Remembering the Wild 1980 Van Halen Show at Cincinnati's Riverfront Coliseum

Van Halen may have been “Hot for Teacher,” but when the band played in Cincinnati more than 40 years ago, police demanded that they and their fans cool down.

Van Halen launched its “World Invasion Tour” in 1980. - Photo: flickr.com/photos/hmk/
Photo: flickr.com/photos/hmk/
Van Halen launched its “World Invasion Tour” in 1980.


Van Halen may have been “Hot for Teacher,” but when the band played in Cincinnati more than 40 years ago, police demanded that they and their fans cool down.

As Van Halen launched its “World Invasion Tour” in 1980, the band was well on its way to becoming one of the biggest Rock acts in the world — one that Cincinnatians were all too happy to see at Riverfront Coliseum, now known as Heritage Bank Center.

At the time, Van Halen — then comprised of David Lee Roth, Michael Anthony and brothers Eddie and Alex Van Halen — had just released Women and Children First, the band’s third studio album. With new singles “And the Cradle Will Rock” and “Everybody Wants Some,” Van Halen continued the success it had found with songs from its first two albums Van Halen and Van Halen II.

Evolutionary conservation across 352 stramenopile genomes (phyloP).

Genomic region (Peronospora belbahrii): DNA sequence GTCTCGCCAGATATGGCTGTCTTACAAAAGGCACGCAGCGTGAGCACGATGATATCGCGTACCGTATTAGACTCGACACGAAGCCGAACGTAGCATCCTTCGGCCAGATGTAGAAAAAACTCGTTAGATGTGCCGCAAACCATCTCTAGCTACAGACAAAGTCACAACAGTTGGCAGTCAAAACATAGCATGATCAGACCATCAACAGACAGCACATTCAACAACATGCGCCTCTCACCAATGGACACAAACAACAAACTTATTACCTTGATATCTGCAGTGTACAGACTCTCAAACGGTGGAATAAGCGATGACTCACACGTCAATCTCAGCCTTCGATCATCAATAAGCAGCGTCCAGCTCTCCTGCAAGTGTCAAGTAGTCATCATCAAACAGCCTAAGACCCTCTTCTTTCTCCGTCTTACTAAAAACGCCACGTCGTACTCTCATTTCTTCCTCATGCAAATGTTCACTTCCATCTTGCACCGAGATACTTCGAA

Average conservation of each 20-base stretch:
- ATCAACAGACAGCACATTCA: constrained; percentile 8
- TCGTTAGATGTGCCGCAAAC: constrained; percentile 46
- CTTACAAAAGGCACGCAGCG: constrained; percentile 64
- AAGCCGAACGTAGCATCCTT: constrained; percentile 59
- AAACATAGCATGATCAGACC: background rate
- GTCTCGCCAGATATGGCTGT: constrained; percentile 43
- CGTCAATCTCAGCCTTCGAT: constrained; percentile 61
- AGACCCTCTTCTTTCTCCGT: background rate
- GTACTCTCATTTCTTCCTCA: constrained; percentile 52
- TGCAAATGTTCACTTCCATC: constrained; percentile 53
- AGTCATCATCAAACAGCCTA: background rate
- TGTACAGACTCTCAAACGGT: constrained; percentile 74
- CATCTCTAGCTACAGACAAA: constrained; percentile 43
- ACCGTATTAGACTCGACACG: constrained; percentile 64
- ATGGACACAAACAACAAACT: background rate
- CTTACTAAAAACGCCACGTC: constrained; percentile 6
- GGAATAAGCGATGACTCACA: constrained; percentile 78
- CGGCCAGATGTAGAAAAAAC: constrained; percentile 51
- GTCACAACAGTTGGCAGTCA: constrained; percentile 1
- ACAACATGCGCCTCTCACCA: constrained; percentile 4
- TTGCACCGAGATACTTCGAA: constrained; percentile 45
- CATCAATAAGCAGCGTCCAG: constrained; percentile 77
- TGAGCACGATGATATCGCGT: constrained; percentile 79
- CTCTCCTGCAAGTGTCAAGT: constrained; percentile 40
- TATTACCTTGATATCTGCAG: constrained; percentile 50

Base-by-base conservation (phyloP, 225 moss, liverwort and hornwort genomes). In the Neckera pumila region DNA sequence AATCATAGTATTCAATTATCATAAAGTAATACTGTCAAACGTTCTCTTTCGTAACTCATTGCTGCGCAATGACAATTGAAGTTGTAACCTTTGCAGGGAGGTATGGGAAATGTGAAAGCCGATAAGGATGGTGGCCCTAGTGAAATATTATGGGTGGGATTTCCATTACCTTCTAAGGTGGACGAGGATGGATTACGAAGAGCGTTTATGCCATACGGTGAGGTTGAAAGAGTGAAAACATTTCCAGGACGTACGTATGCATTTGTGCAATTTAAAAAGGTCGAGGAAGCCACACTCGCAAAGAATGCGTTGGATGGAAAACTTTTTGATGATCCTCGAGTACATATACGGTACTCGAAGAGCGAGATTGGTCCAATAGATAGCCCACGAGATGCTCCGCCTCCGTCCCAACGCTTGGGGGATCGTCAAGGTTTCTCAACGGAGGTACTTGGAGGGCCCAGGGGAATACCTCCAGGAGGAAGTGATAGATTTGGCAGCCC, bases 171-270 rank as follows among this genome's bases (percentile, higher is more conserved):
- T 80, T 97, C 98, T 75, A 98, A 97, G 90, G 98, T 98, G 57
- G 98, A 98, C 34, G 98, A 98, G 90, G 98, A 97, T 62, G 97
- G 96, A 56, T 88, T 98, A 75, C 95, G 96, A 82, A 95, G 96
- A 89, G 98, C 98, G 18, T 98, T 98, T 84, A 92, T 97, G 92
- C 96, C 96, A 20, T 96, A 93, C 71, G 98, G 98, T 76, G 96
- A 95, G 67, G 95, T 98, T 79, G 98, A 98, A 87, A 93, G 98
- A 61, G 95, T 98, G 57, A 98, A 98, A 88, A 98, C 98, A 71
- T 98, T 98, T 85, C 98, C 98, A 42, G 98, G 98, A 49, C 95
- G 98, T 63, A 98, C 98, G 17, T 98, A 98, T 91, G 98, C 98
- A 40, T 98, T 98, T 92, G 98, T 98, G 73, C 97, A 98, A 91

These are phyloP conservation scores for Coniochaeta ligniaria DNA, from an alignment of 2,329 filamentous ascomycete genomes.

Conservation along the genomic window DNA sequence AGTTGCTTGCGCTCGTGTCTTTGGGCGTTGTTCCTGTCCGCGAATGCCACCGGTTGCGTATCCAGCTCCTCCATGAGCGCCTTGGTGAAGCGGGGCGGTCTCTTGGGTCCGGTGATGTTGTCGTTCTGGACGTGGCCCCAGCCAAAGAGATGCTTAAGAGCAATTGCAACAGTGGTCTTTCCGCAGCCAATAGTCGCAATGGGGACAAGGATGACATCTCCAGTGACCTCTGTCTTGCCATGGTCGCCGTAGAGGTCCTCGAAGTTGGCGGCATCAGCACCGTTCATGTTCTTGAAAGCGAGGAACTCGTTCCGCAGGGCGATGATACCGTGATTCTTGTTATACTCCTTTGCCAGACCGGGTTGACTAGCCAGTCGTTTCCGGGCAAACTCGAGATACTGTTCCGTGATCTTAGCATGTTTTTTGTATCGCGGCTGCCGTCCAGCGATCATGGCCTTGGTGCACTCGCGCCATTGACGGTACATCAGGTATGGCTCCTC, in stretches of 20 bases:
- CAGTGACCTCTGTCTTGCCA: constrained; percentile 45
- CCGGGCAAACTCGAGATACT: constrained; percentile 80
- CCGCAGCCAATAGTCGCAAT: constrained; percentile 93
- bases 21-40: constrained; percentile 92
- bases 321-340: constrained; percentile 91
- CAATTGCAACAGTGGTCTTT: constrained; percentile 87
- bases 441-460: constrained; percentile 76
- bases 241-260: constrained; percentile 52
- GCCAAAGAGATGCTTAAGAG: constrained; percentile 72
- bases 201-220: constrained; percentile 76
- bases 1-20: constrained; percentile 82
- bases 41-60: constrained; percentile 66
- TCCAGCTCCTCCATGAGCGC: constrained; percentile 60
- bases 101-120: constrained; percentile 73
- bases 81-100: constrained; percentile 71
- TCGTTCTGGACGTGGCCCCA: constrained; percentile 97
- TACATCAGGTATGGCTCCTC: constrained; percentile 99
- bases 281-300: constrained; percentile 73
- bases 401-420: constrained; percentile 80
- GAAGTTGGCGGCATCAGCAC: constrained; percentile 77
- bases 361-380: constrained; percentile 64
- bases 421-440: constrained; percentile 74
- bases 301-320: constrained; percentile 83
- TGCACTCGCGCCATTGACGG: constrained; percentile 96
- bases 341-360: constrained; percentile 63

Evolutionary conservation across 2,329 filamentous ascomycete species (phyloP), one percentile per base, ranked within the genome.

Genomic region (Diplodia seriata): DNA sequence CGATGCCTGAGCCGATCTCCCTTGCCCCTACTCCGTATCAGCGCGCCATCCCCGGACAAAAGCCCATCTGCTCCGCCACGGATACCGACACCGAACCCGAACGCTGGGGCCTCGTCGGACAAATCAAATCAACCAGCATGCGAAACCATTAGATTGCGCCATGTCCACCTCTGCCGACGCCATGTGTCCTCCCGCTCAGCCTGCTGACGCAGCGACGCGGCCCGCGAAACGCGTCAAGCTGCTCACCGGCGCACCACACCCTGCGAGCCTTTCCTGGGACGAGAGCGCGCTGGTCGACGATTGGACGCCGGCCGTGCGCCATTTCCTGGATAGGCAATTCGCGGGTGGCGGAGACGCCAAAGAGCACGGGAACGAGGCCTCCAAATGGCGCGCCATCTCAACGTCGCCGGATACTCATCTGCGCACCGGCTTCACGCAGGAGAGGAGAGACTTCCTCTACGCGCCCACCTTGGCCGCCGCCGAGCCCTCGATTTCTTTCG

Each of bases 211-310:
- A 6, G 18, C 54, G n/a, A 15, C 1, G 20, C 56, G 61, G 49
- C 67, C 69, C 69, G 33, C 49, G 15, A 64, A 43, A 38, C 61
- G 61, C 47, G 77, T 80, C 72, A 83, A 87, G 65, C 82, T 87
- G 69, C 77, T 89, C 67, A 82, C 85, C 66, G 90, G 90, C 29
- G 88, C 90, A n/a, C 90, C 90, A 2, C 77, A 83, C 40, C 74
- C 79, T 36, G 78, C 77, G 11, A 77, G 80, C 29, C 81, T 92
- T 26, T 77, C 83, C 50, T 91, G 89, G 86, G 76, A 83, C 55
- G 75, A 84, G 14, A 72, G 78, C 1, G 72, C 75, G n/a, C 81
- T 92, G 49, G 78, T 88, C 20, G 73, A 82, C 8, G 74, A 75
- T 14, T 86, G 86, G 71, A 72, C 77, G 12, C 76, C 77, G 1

During the April 24, 1980, show at Riverfront Coliseum, Van Halen’s setlist was packed with now-classic hits, including “Runnin’ with the Devil,” “Dance the Night Away,” “Beautiful Girls,” “Ain’t Talkin’ ‘Bout Love” and a cover of The Kinks’ “You Really Got Me.”

But the show took place just a few months after 11 people were trampled to death when an impatient crowd pushed its way through the doors at the Coliseum before a concert by The Who. A clipping from the Cincinnati Enquirer said that officials subsequently began getting tougher on drug, alcohol and fire laws at shows in Cincinnati, including at Van Halen’s. 

At Van Halen’s April 24 show, police arrested 177 people, “mostly on alcohol and drug charges,” the Enquirer said. In addition, more than 100 people were thrown out of the Coliseum for violating smoking and open flame restrictions.

Among those charged? None other than David Lee Roth, frontman for the band. Police charged Roth with “complicity to violate the fire code” for repeatedly inciting the crowd to, uh, flick their Bics. But it was all for naught, as Van Halen immediately headed to Chicago for its next tour stop after the show, the Enquirer said.

See Van Halen’s full setlist from its 1980 Riverfront Coliseum show,  and watch footage from the tour below.

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